“We just ask for prayers that it’s not serious,” manager Dusty Baker said. “We’re just urging everybody out there that are Nationals fans and baseball fans to say a prayer for him tonight, because he was in obvious pain out there. We’re just hoping for the best.”
Harper tried to beat out an infield grounder in the first, when he hit the bag at first awkwardly. As his left foot made contact with the bag, it slipped over the top and his leg appeared to buckle as he fell to the ground past the base, grabbing his leg by the knee.
It left the fans who waited out a three-hour rain delay nearly silent, as Harper stayed on the ground in obvious pain with team athletic trainers and coaches coming out to check on him, before carrying him off the field. Andrew Stevenson replaced Harper and took over in center field, while Brian Goodwin shifted to right.
“The top of the bases were wet obviously from the rain,” Giants first baseman Ryder Jones said. “It looked like we were about to collide because [Jeff] Samardzija was kind of right there, too. Just a freak accident.”
A potential serious injury to Harper could perhaps change the complexion of the Nationals’ season for a team with World Series aspirations.
Harper is having a terrific 2017 campaign, putting him in the mix to win the National League Most Valuable Player Award for the second time in three years. Harper is batting .326/.419/.614 with 29 home runs and a 1.033 OPS. He has been worth 5.0 Wins Above Replacement, according to Fangraphs, which is fifth best in MLB.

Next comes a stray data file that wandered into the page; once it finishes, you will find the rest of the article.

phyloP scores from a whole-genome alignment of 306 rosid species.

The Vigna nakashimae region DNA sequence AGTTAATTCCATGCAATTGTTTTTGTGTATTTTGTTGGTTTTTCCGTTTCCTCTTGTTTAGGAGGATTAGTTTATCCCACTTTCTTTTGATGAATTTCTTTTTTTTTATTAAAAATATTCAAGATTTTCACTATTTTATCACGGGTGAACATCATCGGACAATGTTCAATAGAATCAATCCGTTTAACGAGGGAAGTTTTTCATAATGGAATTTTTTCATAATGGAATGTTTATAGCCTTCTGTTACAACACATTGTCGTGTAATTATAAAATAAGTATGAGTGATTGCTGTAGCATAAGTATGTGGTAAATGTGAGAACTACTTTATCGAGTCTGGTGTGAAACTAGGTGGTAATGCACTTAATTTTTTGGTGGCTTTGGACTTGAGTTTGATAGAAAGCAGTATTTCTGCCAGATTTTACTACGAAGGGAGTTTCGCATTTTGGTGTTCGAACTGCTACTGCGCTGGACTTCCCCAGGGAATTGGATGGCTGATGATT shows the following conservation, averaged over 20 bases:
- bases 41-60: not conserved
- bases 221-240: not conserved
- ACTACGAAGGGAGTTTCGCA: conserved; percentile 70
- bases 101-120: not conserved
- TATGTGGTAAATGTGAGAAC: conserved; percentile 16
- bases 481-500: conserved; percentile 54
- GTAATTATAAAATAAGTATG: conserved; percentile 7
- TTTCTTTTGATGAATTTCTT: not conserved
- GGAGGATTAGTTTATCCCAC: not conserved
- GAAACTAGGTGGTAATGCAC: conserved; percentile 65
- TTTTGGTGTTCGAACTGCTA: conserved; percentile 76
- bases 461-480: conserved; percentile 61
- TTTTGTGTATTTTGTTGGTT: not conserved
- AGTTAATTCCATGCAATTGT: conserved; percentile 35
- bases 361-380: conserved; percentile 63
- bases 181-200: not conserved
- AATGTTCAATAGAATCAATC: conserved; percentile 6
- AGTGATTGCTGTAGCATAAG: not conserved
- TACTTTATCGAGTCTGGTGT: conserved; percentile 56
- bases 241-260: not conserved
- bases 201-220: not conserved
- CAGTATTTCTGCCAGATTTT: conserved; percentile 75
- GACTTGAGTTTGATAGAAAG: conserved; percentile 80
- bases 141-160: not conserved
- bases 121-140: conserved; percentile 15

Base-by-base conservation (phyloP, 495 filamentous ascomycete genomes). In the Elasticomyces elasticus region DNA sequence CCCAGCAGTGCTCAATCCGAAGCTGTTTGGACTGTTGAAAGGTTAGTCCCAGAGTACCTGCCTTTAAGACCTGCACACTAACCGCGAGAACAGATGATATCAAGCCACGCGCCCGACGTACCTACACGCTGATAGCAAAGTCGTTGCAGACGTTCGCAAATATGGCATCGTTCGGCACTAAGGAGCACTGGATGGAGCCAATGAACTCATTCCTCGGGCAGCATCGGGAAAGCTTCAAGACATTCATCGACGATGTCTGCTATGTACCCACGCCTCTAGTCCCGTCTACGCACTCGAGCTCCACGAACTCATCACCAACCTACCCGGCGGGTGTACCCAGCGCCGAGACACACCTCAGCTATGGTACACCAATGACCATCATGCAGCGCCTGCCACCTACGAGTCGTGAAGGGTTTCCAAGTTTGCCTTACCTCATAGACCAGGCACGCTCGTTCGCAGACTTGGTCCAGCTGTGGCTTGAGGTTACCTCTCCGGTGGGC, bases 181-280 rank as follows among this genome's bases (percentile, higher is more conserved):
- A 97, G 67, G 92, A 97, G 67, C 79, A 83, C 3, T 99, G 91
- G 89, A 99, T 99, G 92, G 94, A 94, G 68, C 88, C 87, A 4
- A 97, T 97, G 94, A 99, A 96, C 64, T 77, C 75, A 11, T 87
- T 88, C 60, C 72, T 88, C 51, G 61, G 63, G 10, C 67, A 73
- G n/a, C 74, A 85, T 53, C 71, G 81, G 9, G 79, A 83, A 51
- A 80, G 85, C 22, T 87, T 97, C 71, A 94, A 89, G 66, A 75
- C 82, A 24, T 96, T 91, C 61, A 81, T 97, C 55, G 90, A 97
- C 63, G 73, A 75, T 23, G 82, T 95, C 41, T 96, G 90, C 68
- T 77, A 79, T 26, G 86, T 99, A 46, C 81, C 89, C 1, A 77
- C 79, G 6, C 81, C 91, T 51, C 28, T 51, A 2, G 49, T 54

The Nationals have used 12 different outfielders this season and are already thin on depth. They are without two-thirds of their starting outfield from Opening Day — center fielder Adam Eaton is out for the season with a torn ACL, and his replacement, Michael Taylor, is on the DL with an oblique injury (although he is currently on a Minor League rehab assignment); left fielder Jayson Werth is on the DL with a left foot contusion, although he did some running on the field prior to Saturday’s game and could begin a Minor League rehab assignment within the next week or two.
Washington could receive a boost to the top of its lineup soon with shortstop Trea Turner progressing from the fracture in his right wrist. Turner’s symptoms are gone, but he still has not been cleared to swing a bat, although he has been fielding grounders at shortstop and making throws to first base recently.
But the absence of Harper could leave the Nationals, and MLB, without one of its most dynamic and exciting players.
“When you see a caliber of player like that, or any player, go down like that, you hope for the best,” right-hander Edwin Jackson said. “He’s definitely one of those guys that you can’t replace on a team. It’s crazy, but it’s definitely great to see him up in spirit and walking around.”
Jamal Collier covers the Nationals for MLB.com. Follow him on Twitter at @jamalcollier. This story was not subject to the approval of Major League Baseball or its clubs.